Speaking of gyoza, many people will immediately think of Hamamatsu or Utsunomiya gyoza. However, Chiba Prefecture’s local food “White Gyoza” looks completely different from the gyoza you’ve ever tried. These gyoza dumplings have a voluminous appearance and are crispy on the outside and chewy on the inside. White gyoza is gradually gaining popularity nationwide.
What is White Gyoza?
“White Gyoza” is a local gourmet dish from Chiba prefecture that consists of crusty dumplings filled with meat and vegetables. Locals wrapped the ingredients in thick skin and fried them in oil to make them crispy. The abbreviated name is “Howagyo”. It has a thick skin reminiscent of bread or steamed meat buns grilled with oil and a unique grilling method.
If you imagine ordinary dumplings, they are entirely different in shape and texture. The biggest feature is the deep-fried crispy crust, which looks like Inari sushi rather than dumplings. The contents are filled with plenty of meat and vegetables, and it has a crisp texture that is irresistibly delicious. It is a great companion for beer.
When founder Shinichi Mizutani was taught to make dumplings by a Chinese named Pai in Manchuria (now northeastern China), he made white dumplings from Chinese white (pie) in Manchuria. So, when he opened a dumpling shop in Japan after the war, he chose “White Gyoza” in English.
White Gyoza History
There is a speciality restaurant in Noda City, Chiba Prefecture, that began with white gyoza. In Manchuria, the founder developed white dumplings from Chinese white (pie). Gyoza has become a national cuisine of Japan in recent years as a delightful side dish that is easy to eat with plenty of vegetables and meat and works well with alcoholic beverages. While there are numerous gyoza speciality stores around the country, the “white gyoza” launched this time is not only tasty but also round and easy to eat. It is a well-known gyoza restaurant with over 20 stores around Japan, from Miyagi Prefecture in the north to Kagoshima Prefecture in the south.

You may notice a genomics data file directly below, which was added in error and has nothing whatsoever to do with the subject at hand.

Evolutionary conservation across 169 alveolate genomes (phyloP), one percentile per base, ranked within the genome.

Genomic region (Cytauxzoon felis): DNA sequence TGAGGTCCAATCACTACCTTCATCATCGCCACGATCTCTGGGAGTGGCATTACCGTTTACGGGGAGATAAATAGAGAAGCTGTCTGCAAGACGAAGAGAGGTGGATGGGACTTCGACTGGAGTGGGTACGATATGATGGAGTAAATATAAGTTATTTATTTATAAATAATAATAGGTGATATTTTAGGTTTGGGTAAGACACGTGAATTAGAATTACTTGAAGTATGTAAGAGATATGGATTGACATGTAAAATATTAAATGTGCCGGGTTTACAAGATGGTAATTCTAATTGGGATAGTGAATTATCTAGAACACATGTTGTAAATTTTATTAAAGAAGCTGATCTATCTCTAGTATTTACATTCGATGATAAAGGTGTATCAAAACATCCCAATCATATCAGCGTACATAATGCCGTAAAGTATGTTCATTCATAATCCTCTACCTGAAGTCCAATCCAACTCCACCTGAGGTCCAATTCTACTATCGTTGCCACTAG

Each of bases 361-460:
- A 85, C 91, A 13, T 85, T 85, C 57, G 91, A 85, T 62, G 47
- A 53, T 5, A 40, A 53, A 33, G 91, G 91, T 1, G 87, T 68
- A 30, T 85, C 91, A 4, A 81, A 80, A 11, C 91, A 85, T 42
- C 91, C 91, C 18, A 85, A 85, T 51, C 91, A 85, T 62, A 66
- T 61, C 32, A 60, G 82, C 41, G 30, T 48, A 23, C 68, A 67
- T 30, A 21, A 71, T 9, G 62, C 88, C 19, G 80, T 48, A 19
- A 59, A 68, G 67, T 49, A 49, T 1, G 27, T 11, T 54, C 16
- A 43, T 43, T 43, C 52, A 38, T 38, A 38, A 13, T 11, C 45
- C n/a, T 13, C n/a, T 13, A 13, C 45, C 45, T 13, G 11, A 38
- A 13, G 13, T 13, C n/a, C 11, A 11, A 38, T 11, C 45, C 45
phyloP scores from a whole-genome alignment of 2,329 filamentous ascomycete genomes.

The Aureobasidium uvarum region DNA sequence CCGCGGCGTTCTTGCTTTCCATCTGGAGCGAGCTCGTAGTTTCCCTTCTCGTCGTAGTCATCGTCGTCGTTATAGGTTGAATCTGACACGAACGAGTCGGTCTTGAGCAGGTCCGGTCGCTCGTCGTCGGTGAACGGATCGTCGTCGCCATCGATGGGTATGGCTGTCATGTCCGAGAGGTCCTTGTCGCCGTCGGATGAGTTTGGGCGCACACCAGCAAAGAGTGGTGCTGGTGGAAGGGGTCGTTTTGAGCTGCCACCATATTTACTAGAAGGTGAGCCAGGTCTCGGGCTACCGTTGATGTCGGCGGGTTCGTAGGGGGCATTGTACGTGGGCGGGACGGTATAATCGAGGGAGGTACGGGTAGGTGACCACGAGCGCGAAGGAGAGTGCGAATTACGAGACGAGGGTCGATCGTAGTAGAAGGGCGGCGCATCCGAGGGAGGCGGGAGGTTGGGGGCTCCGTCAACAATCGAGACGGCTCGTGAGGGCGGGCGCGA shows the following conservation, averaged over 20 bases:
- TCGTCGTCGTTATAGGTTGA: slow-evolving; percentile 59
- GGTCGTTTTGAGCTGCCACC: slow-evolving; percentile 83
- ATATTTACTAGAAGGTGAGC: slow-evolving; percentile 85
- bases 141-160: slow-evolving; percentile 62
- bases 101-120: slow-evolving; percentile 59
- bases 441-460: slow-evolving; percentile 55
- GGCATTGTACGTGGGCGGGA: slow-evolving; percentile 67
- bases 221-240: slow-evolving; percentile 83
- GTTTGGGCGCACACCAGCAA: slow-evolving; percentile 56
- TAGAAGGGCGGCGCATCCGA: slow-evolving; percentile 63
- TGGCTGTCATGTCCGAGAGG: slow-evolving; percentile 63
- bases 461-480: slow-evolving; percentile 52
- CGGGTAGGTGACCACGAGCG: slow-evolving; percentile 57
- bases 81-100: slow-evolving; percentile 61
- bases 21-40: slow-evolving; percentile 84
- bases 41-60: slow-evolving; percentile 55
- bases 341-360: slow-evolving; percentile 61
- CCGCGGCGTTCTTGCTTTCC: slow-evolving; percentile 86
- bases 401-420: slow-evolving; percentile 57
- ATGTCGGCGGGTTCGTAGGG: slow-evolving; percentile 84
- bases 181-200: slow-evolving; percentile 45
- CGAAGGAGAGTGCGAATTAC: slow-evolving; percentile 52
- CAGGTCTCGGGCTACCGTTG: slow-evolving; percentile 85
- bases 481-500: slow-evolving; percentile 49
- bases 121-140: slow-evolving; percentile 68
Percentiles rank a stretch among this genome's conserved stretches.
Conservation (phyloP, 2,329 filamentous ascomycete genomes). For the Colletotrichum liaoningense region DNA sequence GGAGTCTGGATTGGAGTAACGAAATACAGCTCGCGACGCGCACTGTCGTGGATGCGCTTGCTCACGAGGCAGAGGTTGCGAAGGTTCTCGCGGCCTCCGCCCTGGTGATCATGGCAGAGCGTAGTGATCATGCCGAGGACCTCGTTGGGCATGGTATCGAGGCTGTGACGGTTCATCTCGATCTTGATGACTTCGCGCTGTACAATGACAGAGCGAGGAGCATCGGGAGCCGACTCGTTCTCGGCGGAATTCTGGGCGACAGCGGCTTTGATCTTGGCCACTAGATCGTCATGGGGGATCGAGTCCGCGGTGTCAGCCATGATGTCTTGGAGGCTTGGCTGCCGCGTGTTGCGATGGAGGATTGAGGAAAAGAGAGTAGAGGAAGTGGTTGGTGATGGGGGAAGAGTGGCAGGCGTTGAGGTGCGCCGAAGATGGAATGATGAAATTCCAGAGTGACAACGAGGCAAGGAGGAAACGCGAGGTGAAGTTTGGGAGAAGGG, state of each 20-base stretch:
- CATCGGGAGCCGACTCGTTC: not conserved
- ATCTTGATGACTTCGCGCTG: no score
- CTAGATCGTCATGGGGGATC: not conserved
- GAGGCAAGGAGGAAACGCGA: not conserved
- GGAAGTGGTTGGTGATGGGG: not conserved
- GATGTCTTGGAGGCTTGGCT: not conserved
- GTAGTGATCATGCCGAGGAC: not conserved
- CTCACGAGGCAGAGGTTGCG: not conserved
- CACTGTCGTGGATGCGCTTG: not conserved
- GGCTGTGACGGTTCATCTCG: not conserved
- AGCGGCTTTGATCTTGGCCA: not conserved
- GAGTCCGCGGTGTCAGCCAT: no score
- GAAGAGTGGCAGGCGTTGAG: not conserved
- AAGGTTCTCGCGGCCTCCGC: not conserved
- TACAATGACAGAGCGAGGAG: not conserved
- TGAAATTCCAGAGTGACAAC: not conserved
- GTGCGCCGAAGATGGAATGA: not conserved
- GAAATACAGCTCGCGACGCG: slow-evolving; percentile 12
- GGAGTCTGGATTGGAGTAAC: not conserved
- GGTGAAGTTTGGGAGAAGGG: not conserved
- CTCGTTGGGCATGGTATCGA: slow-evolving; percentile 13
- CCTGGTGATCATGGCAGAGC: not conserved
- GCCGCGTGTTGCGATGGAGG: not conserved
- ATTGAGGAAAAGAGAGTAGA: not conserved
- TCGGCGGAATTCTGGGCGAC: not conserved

White Gyoza Recipe
White Gyoza Ingredients
|Ingredients of White Gyoza for 4-5 person|
|Cabbage, Chinese cabbage 100g||100g|
|Grated ginger, oyster sauce||7g each|
|Sake, soy sauce, sesame oil, lard||14g each|
|Salt and pepper||4g|
|Shrimp (finely chopped)||20-30g|
|Shiitake mushrooms or dried shiitake mushrooms (finely chopped)||10-20g|
How to make White Gyoza
For the skin, add hot water with salt dissolved in strong flour little by little and knead well. Wrap in plastic wrap and let rest for one hour.
Chop the vegetables. Squeeze when the water comes out. Mix minced meat, shrimp, shiitake mushrooms and seasonings well. Be sure to use spice powder.
On a table dusted with flour (katakuriko), use a rolling pin to roll out, or use a rolling pin to roll out into a circle to make a skin. Make the skin a little thicker.
Add a generous amount of ingredients, make the top folds shorter, and push both ends inward to make it round. Then, close the skin tightly so that there are no gaps.
Bake them all. It’s delicious even if you grill the gyoza in the usual way, but if you fry it in oil after steaming it, it’s more like a hot dog.
If you are new to white gyoza, we recommend that you freeze the gyoza once before baking.
The portion of sauce used